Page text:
When I was in Iraq, I was angry too that there was no real opportunity for free dialogue with the civilians we met. They lived in a repressive society. We traveled with government minders. So what we learned was a complex message to interpret. Mostly the Iraqis were angry that their relatives – innocent civilians – had died in the 1991 Gulf War and they feared yet another round of killings. Sometimes, in quiet meetings we simply grieved together about our common pain.

Many Iraqis told us they feared that war would lead to increased terrorism. American aggression and occupation of their lands by foreign troops, they warned us, would make it much easier to attract young men to terrorist training camps.

The Peaceful Tomorrows delegation returned to the U.S. hopeful that our voices could help stave off a devastating war, hopeful that we could inspire our national leaders to use the wealth, power and intelligence of the United States to work for non-violent change to increase justice in Iraq and through-out the world. An unprecedented international peace movement was forged to prevent war in Iraq. It is painful to acknowledge that even in the face of the strength of that movement, the United States went to war anyway. But it is crucial that we keep that movement alive. Its work is not done.

In the coming months, Peaceful Tomorrows will be focusing its efforts on two major campaigns. First, we will continue to raise public awareness of the innocent civilians who are the real victims of America’s reckless wars. We will work to get accurate reports of the number of civilians killed and injured by the U.S. military in Afghanistan and in Iraq. And we will be working to get legislation passed by the U.S. Congress to compensate families in Afghanistan and Iraq for their losses. Secondly, we will be working to oppose the chilling effects of the Patriot Act and to block passage of the proposed “Patriot Act II.”

We are proud that Peaceful Tomorrows will be working as part of a mighty coalition of peace organizations, United for Peace and Justice. With UFPJ, Peaceful Tomorrows will continue to protest U.S. occupation of Iraq and demand that the lies that the Bush administration told about the need to go to war be investigated.

We must end U.S. government hypocrisy. The U.S. threatens pre-emptive war, including pre-emptive use of nuclear weapons against non-nuclear states while demanding that Iraq, Iran and North Korea prove themselves free of nuclear and other weapons of mass destruction. This terrifying shift in nuclear policy violates the Non-Proliferation Treaty, which the U.S. ratified in 1970 and recommitted itself to in 1995. Combined with the Bush administration’s withdrawal of the United States from the Anti-Ballistic Missile (or ABM) Treaty, its avowed intention to develop new, “bunker-busting” nuclear weapons and to pave the way for renewed testing of nuclear weapons, this shift marks a devastating setback for the worldwide peace movement and the campaign to abolish nuclear weapons.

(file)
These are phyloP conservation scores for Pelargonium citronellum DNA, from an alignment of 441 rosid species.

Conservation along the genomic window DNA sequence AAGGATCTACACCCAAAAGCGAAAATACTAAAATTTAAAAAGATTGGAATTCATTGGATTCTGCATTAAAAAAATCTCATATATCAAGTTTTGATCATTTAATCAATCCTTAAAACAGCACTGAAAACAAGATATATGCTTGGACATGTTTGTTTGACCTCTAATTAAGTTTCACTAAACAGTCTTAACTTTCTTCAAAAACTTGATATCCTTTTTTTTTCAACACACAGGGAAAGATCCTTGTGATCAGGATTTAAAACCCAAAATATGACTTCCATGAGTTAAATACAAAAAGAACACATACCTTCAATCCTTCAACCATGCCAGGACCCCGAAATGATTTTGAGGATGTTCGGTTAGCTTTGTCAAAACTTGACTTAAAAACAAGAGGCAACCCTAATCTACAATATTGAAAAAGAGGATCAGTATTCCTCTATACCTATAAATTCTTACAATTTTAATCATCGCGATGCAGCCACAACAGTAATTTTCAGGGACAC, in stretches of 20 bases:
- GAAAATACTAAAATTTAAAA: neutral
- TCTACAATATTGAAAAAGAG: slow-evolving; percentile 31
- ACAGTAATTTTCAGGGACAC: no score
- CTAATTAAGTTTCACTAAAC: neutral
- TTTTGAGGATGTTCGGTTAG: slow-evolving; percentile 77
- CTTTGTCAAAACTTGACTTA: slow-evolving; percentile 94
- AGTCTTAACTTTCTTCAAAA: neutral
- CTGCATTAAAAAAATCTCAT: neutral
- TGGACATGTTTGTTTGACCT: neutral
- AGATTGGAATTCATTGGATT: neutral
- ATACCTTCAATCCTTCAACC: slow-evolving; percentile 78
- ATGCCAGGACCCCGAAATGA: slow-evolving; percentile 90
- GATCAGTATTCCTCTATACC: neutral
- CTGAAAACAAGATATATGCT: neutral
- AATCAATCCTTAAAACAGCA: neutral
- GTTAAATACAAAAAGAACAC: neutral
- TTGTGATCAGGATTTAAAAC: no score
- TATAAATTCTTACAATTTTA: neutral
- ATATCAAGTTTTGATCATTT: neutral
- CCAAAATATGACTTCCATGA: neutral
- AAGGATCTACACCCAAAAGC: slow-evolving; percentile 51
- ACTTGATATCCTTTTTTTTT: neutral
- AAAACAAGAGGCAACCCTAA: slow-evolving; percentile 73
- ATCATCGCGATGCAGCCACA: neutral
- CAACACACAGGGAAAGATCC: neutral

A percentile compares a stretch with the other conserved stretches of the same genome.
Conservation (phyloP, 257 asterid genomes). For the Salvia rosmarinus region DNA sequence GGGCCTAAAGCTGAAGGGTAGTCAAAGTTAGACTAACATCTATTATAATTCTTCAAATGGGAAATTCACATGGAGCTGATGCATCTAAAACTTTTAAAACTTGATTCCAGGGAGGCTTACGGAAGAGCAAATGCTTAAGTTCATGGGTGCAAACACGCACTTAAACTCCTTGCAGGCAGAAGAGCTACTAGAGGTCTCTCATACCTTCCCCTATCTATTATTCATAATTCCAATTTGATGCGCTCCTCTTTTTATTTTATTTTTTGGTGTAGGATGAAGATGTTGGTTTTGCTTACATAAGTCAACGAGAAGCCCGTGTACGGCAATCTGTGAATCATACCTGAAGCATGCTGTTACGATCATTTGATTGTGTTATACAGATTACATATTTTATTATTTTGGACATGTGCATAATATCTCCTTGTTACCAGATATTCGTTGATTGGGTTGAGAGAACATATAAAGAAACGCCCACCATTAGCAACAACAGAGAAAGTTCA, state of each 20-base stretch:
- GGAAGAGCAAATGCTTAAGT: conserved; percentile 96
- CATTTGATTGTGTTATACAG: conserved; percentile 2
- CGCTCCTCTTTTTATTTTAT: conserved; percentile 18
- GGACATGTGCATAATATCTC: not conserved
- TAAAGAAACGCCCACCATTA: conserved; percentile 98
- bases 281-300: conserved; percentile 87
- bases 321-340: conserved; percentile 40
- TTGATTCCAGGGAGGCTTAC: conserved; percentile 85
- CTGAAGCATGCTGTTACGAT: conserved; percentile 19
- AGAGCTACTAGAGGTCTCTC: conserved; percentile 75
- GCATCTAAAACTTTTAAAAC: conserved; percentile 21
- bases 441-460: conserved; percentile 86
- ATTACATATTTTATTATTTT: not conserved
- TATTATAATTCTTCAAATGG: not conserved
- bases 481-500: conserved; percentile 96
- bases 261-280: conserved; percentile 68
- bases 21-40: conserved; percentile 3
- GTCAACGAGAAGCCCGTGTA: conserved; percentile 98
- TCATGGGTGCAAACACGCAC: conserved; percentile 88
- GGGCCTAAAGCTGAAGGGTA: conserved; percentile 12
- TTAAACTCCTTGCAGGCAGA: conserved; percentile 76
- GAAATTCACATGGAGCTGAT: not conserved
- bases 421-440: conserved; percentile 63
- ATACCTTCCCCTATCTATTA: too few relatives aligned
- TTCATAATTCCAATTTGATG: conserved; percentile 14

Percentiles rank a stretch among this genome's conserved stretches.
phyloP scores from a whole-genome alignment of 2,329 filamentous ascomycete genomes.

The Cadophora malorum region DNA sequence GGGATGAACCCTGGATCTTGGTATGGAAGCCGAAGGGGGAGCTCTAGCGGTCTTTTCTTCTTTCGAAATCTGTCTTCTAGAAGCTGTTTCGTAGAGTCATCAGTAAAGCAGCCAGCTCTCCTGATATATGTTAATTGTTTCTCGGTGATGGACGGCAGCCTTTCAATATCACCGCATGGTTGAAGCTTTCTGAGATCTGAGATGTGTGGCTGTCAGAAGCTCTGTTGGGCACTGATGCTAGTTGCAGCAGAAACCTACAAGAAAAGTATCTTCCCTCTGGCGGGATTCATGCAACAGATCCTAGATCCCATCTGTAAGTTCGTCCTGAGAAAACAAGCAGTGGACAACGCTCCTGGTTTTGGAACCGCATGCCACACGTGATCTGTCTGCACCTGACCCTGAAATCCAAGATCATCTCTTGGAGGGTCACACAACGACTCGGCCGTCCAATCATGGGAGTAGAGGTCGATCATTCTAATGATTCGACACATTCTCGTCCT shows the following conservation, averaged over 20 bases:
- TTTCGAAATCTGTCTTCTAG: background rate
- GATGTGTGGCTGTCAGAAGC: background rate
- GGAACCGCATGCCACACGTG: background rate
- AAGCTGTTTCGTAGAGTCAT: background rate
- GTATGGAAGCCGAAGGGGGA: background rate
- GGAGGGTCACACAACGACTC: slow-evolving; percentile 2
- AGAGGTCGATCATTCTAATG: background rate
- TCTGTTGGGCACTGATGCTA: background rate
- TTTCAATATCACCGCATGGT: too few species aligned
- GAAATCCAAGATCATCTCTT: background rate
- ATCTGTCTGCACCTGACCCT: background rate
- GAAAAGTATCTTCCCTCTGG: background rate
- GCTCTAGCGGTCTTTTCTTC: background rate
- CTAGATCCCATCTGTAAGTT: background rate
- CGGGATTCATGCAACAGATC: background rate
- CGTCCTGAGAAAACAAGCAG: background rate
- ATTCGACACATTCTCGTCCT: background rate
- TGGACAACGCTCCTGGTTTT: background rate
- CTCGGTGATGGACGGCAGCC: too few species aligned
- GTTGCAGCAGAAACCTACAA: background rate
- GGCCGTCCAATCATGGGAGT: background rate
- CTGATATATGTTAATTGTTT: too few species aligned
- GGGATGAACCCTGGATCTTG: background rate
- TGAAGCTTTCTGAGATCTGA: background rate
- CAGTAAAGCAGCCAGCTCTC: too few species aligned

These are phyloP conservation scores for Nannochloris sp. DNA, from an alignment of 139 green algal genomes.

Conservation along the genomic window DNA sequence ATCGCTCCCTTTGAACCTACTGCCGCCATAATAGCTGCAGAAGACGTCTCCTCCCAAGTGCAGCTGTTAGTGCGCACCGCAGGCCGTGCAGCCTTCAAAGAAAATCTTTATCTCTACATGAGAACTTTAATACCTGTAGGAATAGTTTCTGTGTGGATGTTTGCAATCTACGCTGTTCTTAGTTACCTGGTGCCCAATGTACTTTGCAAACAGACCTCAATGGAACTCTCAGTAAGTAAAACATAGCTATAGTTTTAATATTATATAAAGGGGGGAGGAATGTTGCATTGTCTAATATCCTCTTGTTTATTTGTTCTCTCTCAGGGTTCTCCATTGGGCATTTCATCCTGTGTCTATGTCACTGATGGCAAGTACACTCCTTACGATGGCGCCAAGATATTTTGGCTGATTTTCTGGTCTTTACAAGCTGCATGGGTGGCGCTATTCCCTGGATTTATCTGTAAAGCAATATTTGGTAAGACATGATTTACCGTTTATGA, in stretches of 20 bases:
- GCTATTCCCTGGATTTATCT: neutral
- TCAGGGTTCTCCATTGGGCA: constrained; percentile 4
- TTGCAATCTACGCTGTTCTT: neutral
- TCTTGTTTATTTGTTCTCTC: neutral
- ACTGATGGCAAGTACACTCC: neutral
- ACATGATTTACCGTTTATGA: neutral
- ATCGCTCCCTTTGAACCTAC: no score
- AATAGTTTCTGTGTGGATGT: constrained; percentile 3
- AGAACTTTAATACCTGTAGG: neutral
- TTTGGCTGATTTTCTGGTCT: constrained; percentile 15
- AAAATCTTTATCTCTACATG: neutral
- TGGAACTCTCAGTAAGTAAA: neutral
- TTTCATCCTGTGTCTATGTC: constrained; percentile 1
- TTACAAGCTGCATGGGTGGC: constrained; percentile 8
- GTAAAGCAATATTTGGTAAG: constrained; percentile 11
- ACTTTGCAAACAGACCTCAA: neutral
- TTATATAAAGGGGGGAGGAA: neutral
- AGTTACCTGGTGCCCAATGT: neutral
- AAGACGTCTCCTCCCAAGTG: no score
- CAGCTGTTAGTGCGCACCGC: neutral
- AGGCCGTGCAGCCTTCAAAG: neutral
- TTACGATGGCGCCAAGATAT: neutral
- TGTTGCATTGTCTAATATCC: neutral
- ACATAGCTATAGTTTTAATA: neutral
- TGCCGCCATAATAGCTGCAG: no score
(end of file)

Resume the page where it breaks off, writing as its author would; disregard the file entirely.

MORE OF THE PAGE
At the same time, however, the world has witnessed the birth of a force The New York Times has called “the second superpower.” That force is the alliance of Asian, European and U.S. grassroots peace movements, with NGOs from around the world, and with a growing number of governments that oppose U.S. policies concerning nuclear arms and foreign military bases. That force is the mighty force of international public opinion opposed to reckless and destructive war. While the war in Iraq did ultimately occur, we should not underestimate how much peace advocates achieved by calling for UN weapons inspections, by challenging U.S. unilateral action, and by continuing to question the validity of U.S. and British claims about the existence of Iraqi weapons of mass destruction.

Our international movement must continue to work for the triumph of diplomacy, the abolition of nuclear weapons and the ultimate end of war. Together we can redefine the 21st century as an era of peace and justice for a truly global community.

Terry Rockefeller is Steering Committee chair of September 11th Families for Peaceful Tomorrows, www.peacefultomorrows.org.